This site is based on the David Mundstock collection, now at the Berkeley Historical Society & Museum, a collection which is exciting and daunting at the same time. His collection of election-related materials presents us with a reservoir of documents and posters which will provide a deep source of rich information for decades. Our committee has really only scratched the surface of the materials available. Yes, the posters Mundstock preserved are the visual side of what he collected, but the paper documents, not necessarily so eye-catching, document the political scene at a much deeper level.
I would like to acknowledge the hard work of the Mundstock Committee. Each has been a vital part of this exhibit by their willingness to participate and their contributions based on their historical knowledge, their knowledge of Mundstock, their perception of the issues involved, and of course their practical knowledge in mounting this exhibit.
Bill Roberts, Mundstock Committee Chair
John Aronovici, design
Jeanine Castello-Lin, content
Ann Harlow, editor
Lincoln Cushing, content
Bill Roberts, Chair
Tonya Staros, web design
Chuck Wollenberg, content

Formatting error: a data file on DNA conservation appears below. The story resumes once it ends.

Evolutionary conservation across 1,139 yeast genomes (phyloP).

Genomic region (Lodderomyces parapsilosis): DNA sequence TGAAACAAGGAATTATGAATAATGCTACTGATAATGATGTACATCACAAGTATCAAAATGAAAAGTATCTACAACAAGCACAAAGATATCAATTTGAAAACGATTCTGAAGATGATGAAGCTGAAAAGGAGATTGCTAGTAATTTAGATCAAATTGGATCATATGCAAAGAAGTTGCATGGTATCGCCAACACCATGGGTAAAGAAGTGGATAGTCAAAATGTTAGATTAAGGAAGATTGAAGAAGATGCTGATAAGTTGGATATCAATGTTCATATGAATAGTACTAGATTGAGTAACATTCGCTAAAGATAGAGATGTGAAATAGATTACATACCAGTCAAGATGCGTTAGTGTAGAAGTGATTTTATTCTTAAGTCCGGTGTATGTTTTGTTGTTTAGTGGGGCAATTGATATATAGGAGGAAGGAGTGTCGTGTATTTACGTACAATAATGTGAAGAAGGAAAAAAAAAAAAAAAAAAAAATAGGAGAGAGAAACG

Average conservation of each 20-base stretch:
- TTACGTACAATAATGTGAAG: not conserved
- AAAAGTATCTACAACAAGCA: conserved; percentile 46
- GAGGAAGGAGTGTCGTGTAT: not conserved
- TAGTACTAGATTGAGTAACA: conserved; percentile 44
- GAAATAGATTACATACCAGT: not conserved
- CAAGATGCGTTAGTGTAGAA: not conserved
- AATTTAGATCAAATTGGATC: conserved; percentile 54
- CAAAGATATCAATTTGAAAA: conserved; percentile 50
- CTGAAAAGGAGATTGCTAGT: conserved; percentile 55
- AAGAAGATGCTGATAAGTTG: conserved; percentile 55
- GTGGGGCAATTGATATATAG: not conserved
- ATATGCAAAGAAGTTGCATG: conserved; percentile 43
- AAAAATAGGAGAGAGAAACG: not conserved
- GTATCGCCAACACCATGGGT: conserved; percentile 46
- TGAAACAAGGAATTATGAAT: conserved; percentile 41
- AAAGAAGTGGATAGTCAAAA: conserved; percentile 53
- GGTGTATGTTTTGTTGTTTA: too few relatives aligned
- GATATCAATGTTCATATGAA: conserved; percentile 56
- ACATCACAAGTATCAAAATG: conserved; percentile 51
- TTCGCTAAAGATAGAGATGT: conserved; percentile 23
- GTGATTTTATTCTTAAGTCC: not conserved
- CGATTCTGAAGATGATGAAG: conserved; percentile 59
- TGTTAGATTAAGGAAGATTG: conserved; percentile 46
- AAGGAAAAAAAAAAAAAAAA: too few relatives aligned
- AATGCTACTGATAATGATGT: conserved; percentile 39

Lincoln Cushing, content
Tama Spencer, content
The Committee is grateful for the contributions of the following consultants:
Stephen Barton, Ph.D. UC Berkeley in Regional Planning, has served as director of the Housing Department for the City of Berkeley and deputy director of its Rent Stabilization Program. He is currently president of the Bay Area Community Land Trust.
Shirley Dean: After founding the Bonita-Berryman Neighborhood Association in the 1960s, Dean worked for passage of the 1974 Landmarks Preservation Ordinance. She served on Berkeley’s City Council from 1975-1982 and from 1986-1994. Dean was elected mayor of Berkeley in 1994 and served until 2002.
Tamara Nicoloff Haw: As a young person, Haw participated in the campaigns of her mother, Martha Nicoloff, to preserve and improve the character of Berkeley’s neighborhoods, including passage of the 1973 Neighborhood Preservation Ordinance. Tamara also worked on her mother’s two campaigns for city council.
Marty Schiffenbauer: Throughout the 1970s and 1980s, Schiffenbauer played a major role in several successful residential and commercial rent control initiatives, and in 1982 he was responsible for the initiative that switched Berkeley’s municipal election date from April to coincide with November general elections.